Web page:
Portland State University. School of Urban and Public Affairs
Kenneth J. Dueker
Date of Publication
Doctor of Philosophy (Ph.D.) in Urban Studies
Urban Studies and Planning
Commuting -- Oregon -- Portland Metropolitan Area, Urban-rural migration -- Oregon -- Portland Metropolitan Area, Portland Suburban Area (Or.)
3, x, 185 leaves: ill. 28 cm.
Many North Americans have been moving to exurbia --low density, rural housing within the commuting range of urban areas. It has been assumed that employment is a major link. of exurban households with urban areas. It has been assumed that employment is a major link. of exurban households with urban areas. This analysis of exurban commuting patterns is based on a mail survey of 1408 households who bought homes in 1987 near Portland, Oregon. The bid-rent model of urban form predicts that exurbanites will trade-off long commutes for lower housing prices. But previous research suggests that exurban living may not require long commutes because of decentralized employment. The study finds that exurban commuters travel farther than suburban commuters and pay less for housing. Exurban home buyers do not, however, have longer commutes the farther out they live. Instead those with urban jobs generally locate closer to the city center than those with decentralized jobs. The commuting times of exurban principal wage earners are also influenced by occupation, flextime use, and by the presence and employment status of other adults in the household. The commuting times of exurban secondary wage earners are influenced by the number of hours they work, their mode of travel, and the number of children they have. Although most exurban home buyers moved to obtain a bigger lot and a more rural environment, there were many differences among households. Four types of exurban households were identified with cluster analysis. Only the Child-Raising households take full advantage of decentralized jobs to live in rural areas without longer commutes than suburbanites. In contrast, Long-Distance Commuters travel nearly twice the average time because they usually hold urban jobs and want large, but inexpensive, lots. Affluents also hold many urban jobs but can afford larger lots closer-in than others. The Economy-Minded commute average distances to obtain cheaper housing on smaller lots. This study improves understanding of the exurban development process. The study also finds that the bid-rent model of urban form is a useful theory for understanding exurban development despite the decentralization of employment and the predominance of two wage earner households.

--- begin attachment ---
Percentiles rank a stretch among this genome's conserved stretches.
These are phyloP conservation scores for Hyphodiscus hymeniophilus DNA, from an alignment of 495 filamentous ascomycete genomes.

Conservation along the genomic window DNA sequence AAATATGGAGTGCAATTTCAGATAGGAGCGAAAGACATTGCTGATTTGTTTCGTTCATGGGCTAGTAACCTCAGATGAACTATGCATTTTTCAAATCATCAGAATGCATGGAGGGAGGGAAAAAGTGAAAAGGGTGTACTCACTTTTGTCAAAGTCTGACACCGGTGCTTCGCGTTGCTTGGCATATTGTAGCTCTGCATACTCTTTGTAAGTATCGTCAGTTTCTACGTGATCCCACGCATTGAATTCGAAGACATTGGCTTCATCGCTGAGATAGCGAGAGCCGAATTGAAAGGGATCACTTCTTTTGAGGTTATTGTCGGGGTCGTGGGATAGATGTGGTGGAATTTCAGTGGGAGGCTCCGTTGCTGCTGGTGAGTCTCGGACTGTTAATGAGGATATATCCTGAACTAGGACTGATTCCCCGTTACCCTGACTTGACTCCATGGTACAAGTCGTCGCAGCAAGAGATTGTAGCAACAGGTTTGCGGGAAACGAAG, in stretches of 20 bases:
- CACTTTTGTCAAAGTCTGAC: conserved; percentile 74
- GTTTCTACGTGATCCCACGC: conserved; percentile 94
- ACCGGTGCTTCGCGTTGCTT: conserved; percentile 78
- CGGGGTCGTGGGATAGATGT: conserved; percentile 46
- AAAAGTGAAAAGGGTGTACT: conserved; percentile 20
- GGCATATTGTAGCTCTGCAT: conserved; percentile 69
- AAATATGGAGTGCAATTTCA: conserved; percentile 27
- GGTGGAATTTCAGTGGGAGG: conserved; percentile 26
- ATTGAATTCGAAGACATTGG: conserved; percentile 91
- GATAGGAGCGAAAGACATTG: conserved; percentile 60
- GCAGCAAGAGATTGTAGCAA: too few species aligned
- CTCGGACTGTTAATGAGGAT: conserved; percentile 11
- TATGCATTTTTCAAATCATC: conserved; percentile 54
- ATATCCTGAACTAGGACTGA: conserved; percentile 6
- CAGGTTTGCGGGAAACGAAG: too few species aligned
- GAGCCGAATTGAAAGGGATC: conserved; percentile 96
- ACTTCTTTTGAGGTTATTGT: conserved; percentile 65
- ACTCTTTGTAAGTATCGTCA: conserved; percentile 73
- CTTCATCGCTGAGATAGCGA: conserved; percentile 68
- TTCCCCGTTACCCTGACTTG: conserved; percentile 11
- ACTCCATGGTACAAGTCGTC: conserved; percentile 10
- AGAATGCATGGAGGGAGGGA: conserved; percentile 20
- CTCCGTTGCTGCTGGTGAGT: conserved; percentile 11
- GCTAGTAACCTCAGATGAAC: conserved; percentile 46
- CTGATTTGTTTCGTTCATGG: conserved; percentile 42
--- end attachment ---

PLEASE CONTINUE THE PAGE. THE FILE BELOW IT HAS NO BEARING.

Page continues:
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Davis, Judy Seppanen, "Exurban Commuting Patterns: A Case Study of the Portland Oregon Region" (1990). Dissertations and Theses. Paper 1212.